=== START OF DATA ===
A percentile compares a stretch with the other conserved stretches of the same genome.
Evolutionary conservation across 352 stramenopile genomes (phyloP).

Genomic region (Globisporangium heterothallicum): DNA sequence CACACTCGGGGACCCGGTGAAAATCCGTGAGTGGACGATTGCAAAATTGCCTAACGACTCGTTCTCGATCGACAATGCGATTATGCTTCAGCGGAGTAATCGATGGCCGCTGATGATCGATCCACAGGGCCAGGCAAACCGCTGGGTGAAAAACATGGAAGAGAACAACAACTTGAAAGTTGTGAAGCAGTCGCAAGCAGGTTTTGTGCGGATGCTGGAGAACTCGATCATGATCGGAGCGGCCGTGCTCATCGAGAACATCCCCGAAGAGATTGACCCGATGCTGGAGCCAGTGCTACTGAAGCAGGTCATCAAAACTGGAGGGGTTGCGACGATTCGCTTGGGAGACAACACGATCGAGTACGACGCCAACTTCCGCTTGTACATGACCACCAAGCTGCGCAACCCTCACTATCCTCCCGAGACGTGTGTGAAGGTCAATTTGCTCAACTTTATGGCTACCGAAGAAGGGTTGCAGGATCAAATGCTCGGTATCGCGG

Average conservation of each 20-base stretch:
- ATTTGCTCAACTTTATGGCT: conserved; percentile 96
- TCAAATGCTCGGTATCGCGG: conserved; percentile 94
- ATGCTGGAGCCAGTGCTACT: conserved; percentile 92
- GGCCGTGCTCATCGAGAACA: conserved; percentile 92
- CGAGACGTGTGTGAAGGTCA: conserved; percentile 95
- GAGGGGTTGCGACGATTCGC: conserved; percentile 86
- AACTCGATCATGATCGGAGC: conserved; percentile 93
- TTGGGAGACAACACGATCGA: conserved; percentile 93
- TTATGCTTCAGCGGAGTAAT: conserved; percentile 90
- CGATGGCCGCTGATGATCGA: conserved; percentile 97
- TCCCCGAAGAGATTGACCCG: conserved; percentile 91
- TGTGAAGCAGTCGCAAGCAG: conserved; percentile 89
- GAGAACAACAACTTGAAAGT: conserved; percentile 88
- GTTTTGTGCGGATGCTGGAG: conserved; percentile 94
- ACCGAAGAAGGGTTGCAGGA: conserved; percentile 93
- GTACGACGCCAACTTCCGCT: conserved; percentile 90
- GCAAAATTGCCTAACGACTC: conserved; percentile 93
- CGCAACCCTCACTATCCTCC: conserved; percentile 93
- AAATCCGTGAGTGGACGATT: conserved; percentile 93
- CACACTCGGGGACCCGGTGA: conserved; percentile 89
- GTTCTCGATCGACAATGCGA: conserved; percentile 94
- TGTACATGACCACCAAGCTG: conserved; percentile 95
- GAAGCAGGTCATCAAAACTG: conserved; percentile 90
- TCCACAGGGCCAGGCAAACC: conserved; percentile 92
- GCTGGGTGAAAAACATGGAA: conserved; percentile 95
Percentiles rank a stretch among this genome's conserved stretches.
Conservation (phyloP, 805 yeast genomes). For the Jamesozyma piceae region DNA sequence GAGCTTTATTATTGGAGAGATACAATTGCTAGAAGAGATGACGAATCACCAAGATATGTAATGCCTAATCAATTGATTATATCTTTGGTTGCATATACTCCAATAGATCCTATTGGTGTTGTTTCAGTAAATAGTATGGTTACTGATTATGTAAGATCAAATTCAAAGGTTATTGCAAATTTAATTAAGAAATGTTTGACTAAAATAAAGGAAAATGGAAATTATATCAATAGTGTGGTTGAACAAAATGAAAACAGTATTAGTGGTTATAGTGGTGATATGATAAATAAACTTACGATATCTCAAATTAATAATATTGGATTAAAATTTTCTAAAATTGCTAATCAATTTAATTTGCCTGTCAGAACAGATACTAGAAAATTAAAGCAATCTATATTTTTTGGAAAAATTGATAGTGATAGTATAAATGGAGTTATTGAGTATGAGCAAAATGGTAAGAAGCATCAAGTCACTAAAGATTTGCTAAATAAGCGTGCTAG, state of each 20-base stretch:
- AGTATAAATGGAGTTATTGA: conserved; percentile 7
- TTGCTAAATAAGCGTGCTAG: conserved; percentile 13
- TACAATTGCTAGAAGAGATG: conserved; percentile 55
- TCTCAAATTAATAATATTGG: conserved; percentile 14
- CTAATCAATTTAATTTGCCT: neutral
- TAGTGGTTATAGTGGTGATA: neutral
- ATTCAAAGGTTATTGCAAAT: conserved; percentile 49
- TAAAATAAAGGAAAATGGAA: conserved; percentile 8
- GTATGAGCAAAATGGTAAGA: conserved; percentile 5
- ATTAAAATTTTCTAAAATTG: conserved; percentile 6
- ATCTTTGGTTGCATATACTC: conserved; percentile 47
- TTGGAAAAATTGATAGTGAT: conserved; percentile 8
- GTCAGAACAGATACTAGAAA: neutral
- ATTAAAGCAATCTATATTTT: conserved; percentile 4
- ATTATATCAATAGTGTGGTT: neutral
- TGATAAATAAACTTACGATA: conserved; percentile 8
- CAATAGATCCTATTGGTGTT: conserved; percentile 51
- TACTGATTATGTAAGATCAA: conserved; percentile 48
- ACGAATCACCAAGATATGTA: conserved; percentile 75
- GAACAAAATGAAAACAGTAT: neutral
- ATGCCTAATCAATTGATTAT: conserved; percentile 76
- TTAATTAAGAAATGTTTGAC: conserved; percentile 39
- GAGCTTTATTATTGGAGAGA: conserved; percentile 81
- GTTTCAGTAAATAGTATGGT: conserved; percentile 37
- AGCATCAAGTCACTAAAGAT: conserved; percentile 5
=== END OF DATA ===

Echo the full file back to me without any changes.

A percentile compares a stretch with the other conserved stretches of the same genome.
Evolutionary conservation across 352 stramenopile genomes (phyloP).

Genomic region (Globisporangium heterothallicum): DNA sequence CACACTCGGGGACCCGGTGAAAATCCGTGAGTGGACGATTGCAAAATTGCCTAACGACTCGTTCTCGATCGACAATGCGATTATGCTTCAGCGGAGTAATCGATGGCCGCTGATGATCGATCCACAGGGCCAGGCAAACCGCTGGGTGAAAAACATGGAAGAGAACAACAACTTGAAAGTTGTGAAGCAGTCGCAAGCAGGTTTTGTGCGGATGCTGGAGAACTCGATCATGATCGGAGCGGCCGTGCTCATCGAGAACATCCCCGAAGAGATTGACCCGATGCTGGAGCCAGTGCTACTGAAGCAGGTCATCAAAACTGGAGGGGTTGCGACGATTCGCTTGGGAGACAACACGATCGAGTACGACGCCAACTTCCGCTTGTACATGACCACCAAGCTGCGCAACCCTCACTATCCTCCCGAGACGTGTGTGAAGGTCAATTTGCTCAACTTTATGGCTACCGAAGAAGGGTTGCAGGATCAAATGCTCGGTATCGCGG

Average conservation of each 20-base stretch:
- ATTTGCTCAACTTTATGGCT: conserved; percentile 96
- TCAAATGCTCGGTATCGCGG: conserved; percentile 94
- ATGCTGGAGCCAGTGCTACT: conserved; percentile 92
- GGCCGTGCTCATCGAGAACA: conserved; percentile 92
- CGAGACGTGTGTGAAGGTCA: conserved; percentile 95
- GAGGGGTTGCGACGATTCGC: conserved; percentile 86
- AACTCGATCATGATCGGAGC: conserved; percentile 93
- TTGGGAGACAACACGATCGA: conserved; percentile 93
- TTATGCTTCAGCGGAGTAAT: conserved; percentile 90
- CGATGGCCGCTGATGATCGA: conserved; percentile 97
- TCCCCGAAGAGATTGACCCG: conserved; percentile 91
- TGTGAAGCAGTCGCAAGCAG: conserved; percentile 89
- GAGAACAACAACTTGAAAGT: conserved; percentile 88
- GTTTTGTGCGGATGCTGGAG: conserved; percentile 94
- ACCGAAGAAGGGTTGCAGGA: conserved; percentile 93
- GTACGACGCCAACTTCCGCT: conserved; percentile 90
- GCAAAATTGCCTAACGACTC: conserved; percentile 93
- CGCAACCCTCACTATCCTCC: conserved; percentile 93
- AAATCCGTGAGTGGACGATT: conserved; percentile 93
- CACACTCGGGGACCCGGTGA: conserved; percentile 89
- GTTCTCGATCGACAATGCGA: conserved; percentile 94
- TGTACATGACCACCAAGCTG: conserved; percentile 95
- GAAGCAGGTCATCAAAACTG: conserved; percentile 90
- TCCACAGGGCCAGGCAAACC: conserved; percentile 92
- GCTGGGTGAAAAACATGGAA: conserved; percentile 95
Percentiles rank a stretch among this genome's conserved stretches.
Conservation (phyloP, 805 yeast genomes). For the Jamesozyma piceae region DNA sequence GAGCTTTATTATTGGAGAGATACAATTGCTAGAAGAGATGACGAATCACCAAGATATGTAATGCCTAATCAATTGATTATATCTTTGGTTGCATATACTCCAATAGATCCTATTGGTGTTGTTTCAGTAAATAGTATGGTTACTGATTATGTAAGATCAAATTCAAAGGTTATTGCAAATTTAATTAAGAAATGTTTGACTAAAATAAAGGAAAATGGAAATTATATCAATAGTGTGGTTGAACAAAATGAAAACAGTATTAGTGGTTATAGTGGTGATATGATAAATAAACTTACGATATCTCAAATTAATAATATTGGATTAAAATTTTCTAAAATTGCTAATCAATTTAATTTGCCTGTCAGAACAGATACTAGAAAATTAAAGCAATCTATATTTTTTGGAAAAATTGATAGTGATAGTATAAATGGAGTTATTGAGTATGAGCAAAATGGTAAGAAGCATCAAGTCACTAAAGATTTGCTAAATAAGCGTGCTAG, state of each 20-base stretch:
- AGTATAAATGGAGTTATTGA: conserved; percentile 7
- TTGCTAAATAAGCGTGCTAG: conserved; percentile 13
- TACAATTGCTAGAAGAGATG: conserved; percentile 55
- TCTCAAATTAATAATATTGG: conserved; percentile 14
- CTAATCAATTTAATTTGCCT: neutral
- TAGTGGTTATAGTGGTGATA: neutral
- ATTCAAAGGTTATTGCAAAT: conserved; percentile 49
- TAAAATAAAGGAAAATGGAA: conserved; percentile 8
- GTATGAGCAAAATGGTAAGA: conserved; percentile 5
- ATTAAAATTTTCTAAAATTG: conserved; percentile 6
- ATCTTTGGTTGCATATACTC: conserved; percentile 47
- TTGGAAAAATTGATAGTGAT: conserved; percentile 8
- GTCAGAACAGATACTAGAAA: neutral
- ATTAAAGCAATCTATATTTT: conserved; percentile 4
- ATTATATCAATAGTGTGGTT: neutral
- TGATAAATAAACTTACGATA: conserved; percentile 8
- CAATAGATCCTATTGGTGTT: conserved; percentile 51
- TACTGATTATGTAAGATCAA: conserved; percentile 48
- ACGAATCACCAAGATATGTA: conserved; percentile 75
- GAACAAAATGAAAACAGTAT: neutral
- ATGCCTAATCAATTGATTAT: conserved; percentile 76
- TTAATTAAGAAATGTTTGAC: conserved; percentile 39
- GAGCTTTATTATTGGAGAGA: conserved; percentile 81
- GTTTCAGTAAATAGTATGGT: conserved; percentile 37
- AGCATCAAGTCACTAAAGAT: conserved; percentile 5